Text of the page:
Assumptions and Facts About the Appraisal Process
I hear many different misconceptions about appraisers and operating an Appraisal Management Company for a little over 8 years now, I have been able to separate assumptions from facts and for this weeks blog I thought it would be helpful to share some of them with all of you.
The first assumption is that the appraised value of a property will vary, depending upon whether the appraisal is conducted for the buyer or the seller. In fact, as an AMC it is my job to make with certain that any appraiser given a report has absolutely no vested interest in the outcome of the appraisal and should render services with independence, objectivity and impartiality.
A second assumption is that the market value should approximate replacement cost when in fact, market value is based on what a willing buyer likely would pay a willing seller for a particular property with neither being under pressure to buy or sell. Replacement cost is the dollar amount required to reconstruct a property in-kind.
A third assumption is that appraisers use a formula, such as a specific price per square foot, to figure out the value of a home. In fact, square footage plays a small part in the value of a home. An appraisers job is to make a detailed analysis of all factors pertaining to the value of a home including its location, condition, size, proximity to facilities and recent sale prices of comparable properties in the subject market area.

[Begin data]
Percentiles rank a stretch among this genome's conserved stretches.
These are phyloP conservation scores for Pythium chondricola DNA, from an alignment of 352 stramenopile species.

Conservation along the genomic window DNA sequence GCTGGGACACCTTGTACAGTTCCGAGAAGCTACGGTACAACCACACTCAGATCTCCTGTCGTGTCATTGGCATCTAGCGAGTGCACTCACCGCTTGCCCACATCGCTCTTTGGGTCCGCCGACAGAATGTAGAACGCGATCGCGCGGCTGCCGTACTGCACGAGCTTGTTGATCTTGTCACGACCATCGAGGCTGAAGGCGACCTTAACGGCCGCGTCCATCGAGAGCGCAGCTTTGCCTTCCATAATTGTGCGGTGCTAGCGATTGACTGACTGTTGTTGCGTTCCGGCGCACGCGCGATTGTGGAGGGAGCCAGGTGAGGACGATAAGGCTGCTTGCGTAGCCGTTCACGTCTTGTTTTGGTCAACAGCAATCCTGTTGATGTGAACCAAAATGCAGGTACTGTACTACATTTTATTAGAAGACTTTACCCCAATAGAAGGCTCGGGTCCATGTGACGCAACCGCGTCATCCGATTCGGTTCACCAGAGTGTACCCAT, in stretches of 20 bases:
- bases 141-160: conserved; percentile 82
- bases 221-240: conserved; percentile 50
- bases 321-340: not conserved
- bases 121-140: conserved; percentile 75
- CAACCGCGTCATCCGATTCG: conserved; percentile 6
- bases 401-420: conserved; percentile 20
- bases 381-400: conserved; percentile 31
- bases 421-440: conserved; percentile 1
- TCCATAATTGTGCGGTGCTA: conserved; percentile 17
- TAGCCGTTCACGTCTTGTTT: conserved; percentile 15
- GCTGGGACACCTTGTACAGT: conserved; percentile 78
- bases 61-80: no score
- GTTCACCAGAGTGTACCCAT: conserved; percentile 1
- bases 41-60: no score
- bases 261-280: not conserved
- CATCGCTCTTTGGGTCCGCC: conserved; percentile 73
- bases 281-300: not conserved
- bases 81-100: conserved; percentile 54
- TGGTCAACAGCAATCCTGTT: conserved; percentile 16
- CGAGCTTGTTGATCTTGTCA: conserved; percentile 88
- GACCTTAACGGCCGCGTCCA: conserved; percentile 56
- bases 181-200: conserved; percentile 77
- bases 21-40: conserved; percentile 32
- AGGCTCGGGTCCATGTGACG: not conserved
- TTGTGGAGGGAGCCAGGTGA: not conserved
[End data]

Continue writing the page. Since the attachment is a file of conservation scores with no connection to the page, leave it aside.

The fourth assumption is that appraisers are hired only to estimate real estate property values in property sales involving mortgage-lending transactions. In fact, depending upon their qualifications and designations, appraisers can and do provide a variety of services, including advice for estate planning, dispute resolution, zoning and tax assessment review, PMI removal and cost/benefit analysis.
A fifth assumption is that in a robust economy, when the sales prices of homes in a given area are reported to be rising by a particular percentage, then the value of individual properties in the area can be expected to appreciate by that same percentage. In fact, value appreciation of a specific property must be determined on an individualized basis, factoring in data on comparable properties and other relevant considerations. This is true in good times as well as bad.
A sixth assumption is that an appraisal is the same as a home inspection. In fact, an Appraisal does not serve the same purpose as an inspection. The Appraiser forms an opinion of value in the Appraisal process and resulting report. A home inspector determines the condition of the home and its major components and reports these findings.
Many more important assumptions and facts about Appraisals can be found on our website. Click the link below to access them all.
Hope this blog helped shed some light on some widely misunderstood roles of the appraisal process and appraiser’s role.
Thanks for reading!
Marlene C Minite
Founder and CEO of AAA Appraisal Management Company LLC.